As a new notary, you may get flustered when a customer approaches you about notarizing a document. It takes practice to remember what to ask, what to check, what to record and what to charge. To keep yourself on track to a smooth notarization, follow these guidelines.
To redact or not to redact, that is the question. Redacting is quite simply the process of hiding information in a document. A redacted document, such as a notarial register, has had personal information deleted or blacked out for privacy or security reasons.
As an independent contractor or sole proprietor of a notary or signing agent business, it’s important to understand self-employment (SE) tax.
An unlocked vehicle sitting in a driveway or parking lot is a tempting prize for a thief.
It’s been eight years since the federal government cracked down on Web sites that offered templates for fake drivers’ licenses.
It’s not a notary’s responsibility to act as a collection agent of unpaid or overdue bills for a company or business entity. So placing your notarial seal on a final notice doesn’t give the document any legal authority.
Notaries provide assurance to the receiver of a notarized document that the signer personally appeared, was properly identified, took an oath or gave an affirmation and signed in the presence of the notary.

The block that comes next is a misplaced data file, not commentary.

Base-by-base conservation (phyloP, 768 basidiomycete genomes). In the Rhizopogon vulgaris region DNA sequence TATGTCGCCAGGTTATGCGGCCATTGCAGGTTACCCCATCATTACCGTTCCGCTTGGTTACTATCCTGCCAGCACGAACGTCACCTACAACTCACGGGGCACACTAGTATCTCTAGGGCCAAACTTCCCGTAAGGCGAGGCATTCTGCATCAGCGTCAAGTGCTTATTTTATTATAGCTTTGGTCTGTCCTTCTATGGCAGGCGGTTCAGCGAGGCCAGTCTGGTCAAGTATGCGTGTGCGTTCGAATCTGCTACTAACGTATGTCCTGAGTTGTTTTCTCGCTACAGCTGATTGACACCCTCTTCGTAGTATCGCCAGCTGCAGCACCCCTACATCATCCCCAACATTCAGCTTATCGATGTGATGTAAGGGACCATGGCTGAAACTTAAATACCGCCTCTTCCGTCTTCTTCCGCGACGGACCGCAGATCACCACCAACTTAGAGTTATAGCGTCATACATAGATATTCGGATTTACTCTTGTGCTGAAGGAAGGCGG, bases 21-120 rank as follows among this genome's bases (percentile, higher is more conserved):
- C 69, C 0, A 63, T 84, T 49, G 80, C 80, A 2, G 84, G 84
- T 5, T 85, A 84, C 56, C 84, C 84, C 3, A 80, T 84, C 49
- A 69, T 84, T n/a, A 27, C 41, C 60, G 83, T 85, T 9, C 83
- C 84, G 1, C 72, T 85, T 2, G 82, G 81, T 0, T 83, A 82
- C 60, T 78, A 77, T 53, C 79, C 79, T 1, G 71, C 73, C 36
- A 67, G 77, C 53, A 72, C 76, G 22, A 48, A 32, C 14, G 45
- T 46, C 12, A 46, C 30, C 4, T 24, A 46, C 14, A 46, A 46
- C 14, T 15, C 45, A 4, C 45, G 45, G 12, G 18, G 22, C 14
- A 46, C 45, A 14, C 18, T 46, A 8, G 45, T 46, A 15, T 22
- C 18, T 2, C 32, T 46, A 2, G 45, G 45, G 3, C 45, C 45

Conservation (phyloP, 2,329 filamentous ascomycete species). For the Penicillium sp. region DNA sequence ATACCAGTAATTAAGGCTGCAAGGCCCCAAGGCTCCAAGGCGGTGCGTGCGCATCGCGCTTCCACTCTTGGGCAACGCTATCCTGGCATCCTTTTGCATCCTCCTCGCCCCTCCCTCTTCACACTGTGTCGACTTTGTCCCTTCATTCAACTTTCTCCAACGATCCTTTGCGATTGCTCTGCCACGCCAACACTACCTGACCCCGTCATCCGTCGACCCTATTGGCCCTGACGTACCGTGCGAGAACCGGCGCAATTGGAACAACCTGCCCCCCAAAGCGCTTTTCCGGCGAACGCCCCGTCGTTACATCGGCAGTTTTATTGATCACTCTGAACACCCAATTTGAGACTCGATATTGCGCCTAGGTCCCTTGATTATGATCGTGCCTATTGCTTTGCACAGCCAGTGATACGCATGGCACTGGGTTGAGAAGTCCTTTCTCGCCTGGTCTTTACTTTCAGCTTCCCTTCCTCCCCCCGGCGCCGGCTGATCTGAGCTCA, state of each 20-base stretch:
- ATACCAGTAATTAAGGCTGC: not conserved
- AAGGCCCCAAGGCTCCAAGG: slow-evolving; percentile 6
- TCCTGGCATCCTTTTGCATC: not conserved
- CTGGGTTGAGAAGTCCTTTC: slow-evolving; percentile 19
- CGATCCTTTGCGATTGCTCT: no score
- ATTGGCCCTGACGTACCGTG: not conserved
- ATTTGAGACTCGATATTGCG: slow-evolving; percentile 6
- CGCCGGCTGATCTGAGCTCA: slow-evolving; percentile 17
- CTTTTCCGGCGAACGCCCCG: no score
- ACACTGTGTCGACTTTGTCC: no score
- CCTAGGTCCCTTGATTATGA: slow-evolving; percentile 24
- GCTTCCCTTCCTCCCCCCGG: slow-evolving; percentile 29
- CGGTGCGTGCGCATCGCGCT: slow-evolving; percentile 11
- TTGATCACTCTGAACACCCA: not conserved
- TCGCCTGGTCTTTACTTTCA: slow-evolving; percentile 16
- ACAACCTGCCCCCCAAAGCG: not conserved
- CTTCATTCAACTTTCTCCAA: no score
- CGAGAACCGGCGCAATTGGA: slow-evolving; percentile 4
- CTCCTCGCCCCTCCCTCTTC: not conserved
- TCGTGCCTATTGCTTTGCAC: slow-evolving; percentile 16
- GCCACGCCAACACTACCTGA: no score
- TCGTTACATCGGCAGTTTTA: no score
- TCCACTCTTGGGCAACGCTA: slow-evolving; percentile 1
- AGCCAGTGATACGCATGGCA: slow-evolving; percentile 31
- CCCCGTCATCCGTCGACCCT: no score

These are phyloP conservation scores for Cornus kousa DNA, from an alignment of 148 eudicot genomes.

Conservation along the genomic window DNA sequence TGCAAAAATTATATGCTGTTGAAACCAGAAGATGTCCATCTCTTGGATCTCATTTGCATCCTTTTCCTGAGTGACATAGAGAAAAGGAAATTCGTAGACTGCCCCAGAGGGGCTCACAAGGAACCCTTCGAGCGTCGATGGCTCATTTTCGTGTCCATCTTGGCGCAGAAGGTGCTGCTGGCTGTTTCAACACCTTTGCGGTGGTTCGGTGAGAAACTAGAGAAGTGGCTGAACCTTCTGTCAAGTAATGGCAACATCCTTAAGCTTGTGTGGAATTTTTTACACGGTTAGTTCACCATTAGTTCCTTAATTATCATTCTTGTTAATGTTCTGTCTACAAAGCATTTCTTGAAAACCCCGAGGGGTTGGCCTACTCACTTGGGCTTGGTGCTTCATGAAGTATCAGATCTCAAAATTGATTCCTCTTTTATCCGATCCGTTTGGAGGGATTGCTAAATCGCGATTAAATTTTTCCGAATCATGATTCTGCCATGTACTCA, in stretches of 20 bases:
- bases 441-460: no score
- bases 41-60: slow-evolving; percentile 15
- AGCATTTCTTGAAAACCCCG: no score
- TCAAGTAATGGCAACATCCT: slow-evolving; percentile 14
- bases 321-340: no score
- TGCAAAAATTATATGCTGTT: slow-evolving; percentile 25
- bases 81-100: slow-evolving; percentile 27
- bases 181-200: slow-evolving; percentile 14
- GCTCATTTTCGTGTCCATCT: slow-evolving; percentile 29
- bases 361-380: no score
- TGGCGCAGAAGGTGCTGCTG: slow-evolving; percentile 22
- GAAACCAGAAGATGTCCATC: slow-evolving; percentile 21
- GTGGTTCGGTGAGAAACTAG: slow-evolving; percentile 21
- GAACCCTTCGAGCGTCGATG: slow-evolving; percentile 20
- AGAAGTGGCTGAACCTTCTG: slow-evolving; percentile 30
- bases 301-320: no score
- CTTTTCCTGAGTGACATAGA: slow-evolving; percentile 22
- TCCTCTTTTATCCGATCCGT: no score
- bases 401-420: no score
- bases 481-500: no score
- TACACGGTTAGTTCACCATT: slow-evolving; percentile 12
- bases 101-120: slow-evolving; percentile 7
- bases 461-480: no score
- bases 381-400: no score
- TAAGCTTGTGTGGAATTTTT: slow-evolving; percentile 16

The notary’s testimony to these facts, in the form of the notary’s signature and stamp, authenticates the document and helps prevent fraud.
“Can I act as both the notary and the witness?” is a question that many notaries ask PAN’s Customer Service Representatives.
Notarizing one’s own signature is prohibited, yet on some forms you can act as both the notary and the witness. How so?
When a complaint is filed against a notary, what do officials from the Department of State check first?
If you are leaving your job, don’t forget to take your notarial register with you.